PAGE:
Wisdom from the latest edition of Alpinist magazine
It is not possible to write well without reading well. They go hand-in-hand like rope and rock. And, just as it is not possible to climb well without climbing meticulously, it is not possible to write well without writing meticulously, which inevitably requires many drafts. This is the craft. To refine over and over. To distill. Sloppy writing is as abhorrent and doomed to failure as sloppy climbing.
What matters most in the mountains is economy. Moving quickly, efficiently, and thoughtfully. So too in writing. Occam's Razor should shave every sentence. And just like a good hand jam, you can feel a good sentence. It is secure, unadorned and moves the reader forward with unaffected grace.
Strunk & White is right: the elements of style are clarity, precision and a reliable ear. You acquire these by years of reading and revising until the rhythm of your sentences becomes as natural as footfalls along an alpine path. "Writing good standard English is no cinch, and before you have managed it you will have encountered enough rough country to satisfy even the most adventurous spirit."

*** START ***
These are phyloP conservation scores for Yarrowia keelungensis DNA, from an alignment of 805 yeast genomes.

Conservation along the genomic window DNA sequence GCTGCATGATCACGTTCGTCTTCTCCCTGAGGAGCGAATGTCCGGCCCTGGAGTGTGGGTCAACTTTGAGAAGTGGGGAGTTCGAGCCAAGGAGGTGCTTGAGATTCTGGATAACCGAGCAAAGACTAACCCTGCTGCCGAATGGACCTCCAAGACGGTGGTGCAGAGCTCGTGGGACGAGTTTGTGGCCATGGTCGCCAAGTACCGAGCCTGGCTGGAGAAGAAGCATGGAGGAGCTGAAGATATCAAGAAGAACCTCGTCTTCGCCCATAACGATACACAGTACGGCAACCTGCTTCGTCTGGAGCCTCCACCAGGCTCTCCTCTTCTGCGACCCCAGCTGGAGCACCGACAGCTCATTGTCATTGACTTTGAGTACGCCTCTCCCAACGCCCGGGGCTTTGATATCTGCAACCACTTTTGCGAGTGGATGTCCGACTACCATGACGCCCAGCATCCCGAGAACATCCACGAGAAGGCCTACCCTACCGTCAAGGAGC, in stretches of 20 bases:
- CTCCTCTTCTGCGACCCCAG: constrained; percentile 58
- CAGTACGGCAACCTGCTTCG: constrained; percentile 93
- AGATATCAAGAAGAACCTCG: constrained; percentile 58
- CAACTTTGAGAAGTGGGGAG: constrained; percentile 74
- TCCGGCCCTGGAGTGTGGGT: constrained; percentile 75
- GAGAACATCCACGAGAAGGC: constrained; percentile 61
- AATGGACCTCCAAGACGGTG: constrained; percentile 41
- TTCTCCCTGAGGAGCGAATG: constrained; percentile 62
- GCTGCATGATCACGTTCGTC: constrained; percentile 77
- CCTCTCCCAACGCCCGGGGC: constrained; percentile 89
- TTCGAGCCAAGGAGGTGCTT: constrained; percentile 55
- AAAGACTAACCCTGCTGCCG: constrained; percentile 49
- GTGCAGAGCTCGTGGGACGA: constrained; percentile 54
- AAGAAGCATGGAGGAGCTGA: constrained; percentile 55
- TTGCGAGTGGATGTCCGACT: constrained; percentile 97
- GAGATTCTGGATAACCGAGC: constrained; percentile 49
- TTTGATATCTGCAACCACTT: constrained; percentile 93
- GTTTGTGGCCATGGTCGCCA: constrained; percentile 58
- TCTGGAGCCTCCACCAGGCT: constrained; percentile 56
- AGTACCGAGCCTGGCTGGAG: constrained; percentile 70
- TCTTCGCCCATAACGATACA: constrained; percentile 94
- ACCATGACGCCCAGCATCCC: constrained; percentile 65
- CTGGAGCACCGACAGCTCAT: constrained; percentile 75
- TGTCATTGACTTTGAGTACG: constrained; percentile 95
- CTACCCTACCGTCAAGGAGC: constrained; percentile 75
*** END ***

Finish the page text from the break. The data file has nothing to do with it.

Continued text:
Similarly, writing maxims, which we writers regularly fail to live up to, apply equally well to climbing. For example, replace the word "writing" with the word "climbing" in the following literary axioms: don't talk about what you're going to write, write it; what's wrong with your writing is what's wrong with you; don't take your writing too seriously, lightheartedness is its own salvation; finish what you start; practice, practice, practice.
Mark Jenkins, The Bighorn Writers Convention, Alpinist 53
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